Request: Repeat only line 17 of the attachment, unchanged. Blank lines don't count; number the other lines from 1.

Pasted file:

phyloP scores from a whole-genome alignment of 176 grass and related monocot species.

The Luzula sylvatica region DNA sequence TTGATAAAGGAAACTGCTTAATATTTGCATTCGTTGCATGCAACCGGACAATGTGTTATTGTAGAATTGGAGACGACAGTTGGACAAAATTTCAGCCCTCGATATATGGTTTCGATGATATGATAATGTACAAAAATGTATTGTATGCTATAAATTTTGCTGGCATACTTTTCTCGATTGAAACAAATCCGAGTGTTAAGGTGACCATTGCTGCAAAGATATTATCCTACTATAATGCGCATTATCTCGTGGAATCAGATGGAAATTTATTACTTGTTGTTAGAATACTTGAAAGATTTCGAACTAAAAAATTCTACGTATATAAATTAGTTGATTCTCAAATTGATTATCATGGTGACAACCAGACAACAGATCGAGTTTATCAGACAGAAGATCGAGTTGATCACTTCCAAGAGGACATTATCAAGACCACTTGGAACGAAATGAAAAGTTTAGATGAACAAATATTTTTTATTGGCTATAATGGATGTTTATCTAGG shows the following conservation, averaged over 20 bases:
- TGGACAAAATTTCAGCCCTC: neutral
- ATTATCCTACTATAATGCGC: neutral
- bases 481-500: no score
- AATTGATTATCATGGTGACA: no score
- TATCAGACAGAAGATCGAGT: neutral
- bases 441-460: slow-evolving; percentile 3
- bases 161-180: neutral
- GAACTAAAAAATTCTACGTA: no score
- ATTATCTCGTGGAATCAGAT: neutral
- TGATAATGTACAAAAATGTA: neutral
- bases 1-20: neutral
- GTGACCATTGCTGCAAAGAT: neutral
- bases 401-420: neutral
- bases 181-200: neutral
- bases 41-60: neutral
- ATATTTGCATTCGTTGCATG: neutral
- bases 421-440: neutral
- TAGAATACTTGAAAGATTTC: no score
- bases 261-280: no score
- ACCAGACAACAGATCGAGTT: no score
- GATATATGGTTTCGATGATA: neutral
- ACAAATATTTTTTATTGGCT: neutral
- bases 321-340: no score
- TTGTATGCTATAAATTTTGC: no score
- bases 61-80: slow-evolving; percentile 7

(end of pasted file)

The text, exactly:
- bases 41-60: neutral